Q: I purchased this print for my husband about 25 years ago. He is a schoolteacher, so I thought he would appreciate it. At the top it says "Public Schools, the Bulwark of this Country" and at the bottom it says "Presented Congressman William S. Linton, of Michigan, by Friends of the Public Schools, Residents of Washington DC Upon Convening of Congress Dec. 3 of 1894." It measures approximately 35 x 28 inches. I have searched for information, but have found nothing. Any history you could give me would be appreciated.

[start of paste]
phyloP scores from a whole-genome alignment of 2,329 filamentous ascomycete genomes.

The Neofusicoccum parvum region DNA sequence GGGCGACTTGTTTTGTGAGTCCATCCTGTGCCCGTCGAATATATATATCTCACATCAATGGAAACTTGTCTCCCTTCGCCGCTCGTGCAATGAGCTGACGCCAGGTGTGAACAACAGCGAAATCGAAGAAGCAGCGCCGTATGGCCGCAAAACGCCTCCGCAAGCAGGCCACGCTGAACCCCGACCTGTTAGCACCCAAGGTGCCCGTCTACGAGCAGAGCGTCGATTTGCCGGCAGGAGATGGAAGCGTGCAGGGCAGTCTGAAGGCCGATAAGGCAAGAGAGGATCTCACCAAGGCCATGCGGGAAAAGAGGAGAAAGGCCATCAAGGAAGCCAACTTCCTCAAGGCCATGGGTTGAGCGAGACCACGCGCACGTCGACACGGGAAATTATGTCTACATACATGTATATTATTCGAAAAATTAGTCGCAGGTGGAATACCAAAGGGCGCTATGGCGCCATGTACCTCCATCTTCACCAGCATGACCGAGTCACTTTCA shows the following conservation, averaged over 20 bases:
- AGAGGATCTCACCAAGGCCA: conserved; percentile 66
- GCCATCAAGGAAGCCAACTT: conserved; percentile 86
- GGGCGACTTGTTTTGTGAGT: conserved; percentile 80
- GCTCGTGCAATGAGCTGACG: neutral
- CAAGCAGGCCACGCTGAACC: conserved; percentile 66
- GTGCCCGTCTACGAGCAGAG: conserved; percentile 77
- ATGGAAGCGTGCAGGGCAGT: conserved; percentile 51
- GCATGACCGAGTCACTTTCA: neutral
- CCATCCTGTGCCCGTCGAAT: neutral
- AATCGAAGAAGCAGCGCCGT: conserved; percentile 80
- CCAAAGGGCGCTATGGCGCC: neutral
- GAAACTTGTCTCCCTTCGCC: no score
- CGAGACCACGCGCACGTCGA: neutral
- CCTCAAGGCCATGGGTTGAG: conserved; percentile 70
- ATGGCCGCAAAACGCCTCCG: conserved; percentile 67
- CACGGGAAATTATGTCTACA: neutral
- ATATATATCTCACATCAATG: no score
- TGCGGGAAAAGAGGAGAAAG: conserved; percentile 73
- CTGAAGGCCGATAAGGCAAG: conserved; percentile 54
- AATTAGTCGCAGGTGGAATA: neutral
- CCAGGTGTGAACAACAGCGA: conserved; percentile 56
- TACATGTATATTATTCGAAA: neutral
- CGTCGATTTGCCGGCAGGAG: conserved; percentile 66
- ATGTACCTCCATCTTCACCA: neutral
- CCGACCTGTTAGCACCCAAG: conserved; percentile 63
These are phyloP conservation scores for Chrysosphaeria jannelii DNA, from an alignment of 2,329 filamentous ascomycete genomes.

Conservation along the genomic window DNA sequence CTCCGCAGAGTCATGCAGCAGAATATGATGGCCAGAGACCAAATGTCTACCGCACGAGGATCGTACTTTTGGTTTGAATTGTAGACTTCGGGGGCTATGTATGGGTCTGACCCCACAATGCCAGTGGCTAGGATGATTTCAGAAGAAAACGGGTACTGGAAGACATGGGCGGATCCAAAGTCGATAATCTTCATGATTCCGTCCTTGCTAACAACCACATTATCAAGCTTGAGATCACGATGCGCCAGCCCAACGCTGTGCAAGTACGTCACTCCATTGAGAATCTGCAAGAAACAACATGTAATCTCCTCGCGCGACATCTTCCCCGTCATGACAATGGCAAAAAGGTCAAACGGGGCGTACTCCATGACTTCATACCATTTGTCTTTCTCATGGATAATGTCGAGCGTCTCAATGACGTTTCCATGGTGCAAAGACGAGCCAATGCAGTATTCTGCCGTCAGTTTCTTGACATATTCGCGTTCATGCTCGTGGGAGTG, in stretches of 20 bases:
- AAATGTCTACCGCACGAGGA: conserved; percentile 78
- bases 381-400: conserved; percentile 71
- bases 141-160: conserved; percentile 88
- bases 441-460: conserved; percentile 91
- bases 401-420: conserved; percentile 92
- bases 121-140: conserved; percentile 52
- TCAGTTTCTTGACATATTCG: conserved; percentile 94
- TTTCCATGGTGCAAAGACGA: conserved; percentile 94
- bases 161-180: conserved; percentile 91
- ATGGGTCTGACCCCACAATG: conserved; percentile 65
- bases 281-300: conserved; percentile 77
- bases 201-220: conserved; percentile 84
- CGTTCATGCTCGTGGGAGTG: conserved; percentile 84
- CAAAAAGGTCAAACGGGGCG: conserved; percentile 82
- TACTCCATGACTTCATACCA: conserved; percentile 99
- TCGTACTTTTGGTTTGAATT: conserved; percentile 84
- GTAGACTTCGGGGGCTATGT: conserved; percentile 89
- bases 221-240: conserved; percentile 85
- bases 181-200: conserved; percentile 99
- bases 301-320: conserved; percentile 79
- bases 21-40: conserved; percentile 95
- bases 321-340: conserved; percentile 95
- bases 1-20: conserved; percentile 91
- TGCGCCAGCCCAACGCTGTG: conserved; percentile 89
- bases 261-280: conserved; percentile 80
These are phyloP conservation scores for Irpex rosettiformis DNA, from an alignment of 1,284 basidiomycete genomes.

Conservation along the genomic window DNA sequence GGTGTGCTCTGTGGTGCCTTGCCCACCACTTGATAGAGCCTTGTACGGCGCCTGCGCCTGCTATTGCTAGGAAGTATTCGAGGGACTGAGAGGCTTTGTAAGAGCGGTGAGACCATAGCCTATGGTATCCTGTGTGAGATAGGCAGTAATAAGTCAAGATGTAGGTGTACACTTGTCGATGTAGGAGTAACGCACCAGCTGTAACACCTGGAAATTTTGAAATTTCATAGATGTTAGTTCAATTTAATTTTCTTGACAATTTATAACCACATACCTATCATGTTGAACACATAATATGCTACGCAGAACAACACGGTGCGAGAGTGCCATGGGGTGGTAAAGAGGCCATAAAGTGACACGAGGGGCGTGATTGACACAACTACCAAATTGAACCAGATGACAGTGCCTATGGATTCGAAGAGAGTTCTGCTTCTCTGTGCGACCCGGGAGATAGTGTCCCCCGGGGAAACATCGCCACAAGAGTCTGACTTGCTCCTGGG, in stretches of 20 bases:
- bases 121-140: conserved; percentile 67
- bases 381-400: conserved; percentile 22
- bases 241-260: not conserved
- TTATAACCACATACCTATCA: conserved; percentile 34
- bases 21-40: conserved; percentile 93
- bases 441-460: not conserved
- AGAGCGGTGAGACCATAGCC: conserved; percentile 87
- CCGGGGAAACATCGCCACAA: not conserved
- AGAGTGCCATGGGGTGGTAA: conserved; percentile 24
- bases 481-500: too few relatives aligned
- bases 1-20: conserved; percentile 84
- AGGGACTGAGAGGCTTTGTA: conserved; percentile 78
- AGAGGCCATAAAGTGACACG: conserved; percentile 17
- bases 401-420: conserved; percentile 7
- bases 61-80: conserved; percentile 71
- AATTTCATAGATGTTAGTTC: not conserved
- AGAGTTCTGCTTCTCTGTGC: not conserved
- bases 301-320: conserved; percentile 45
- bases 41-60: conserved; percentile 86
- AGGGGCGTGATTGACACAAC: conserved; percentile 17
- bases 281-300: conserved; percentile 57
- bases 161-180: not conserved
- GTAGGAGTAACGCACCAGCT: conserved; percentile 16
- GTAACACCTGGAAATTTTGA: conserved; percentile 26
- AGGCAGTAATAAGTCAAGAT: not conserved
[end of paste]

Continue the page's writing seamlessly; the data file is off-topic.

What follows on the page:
A: William Linton was a U.S. Congressman from Michigan from March 1893 to March 1897. He was against giving public funds to sectarian schools. Linton was a member of the American Prescriptive Association, an anti-Catholic organization founded in 1887 that was also opposed to public funding of sectarian schools. The group claimed that 20 members of Congress were members in 1894, but Linton was the only one who admitted it publicly. The other men pictured on your poster were U.S. Senators or Representatives who were also opposed to public funding of sectarian schools. Linton added an amendment to the 1896 Indian appropriation bill for money for Indian schools that said no money appropriated should be used for sectarian schools.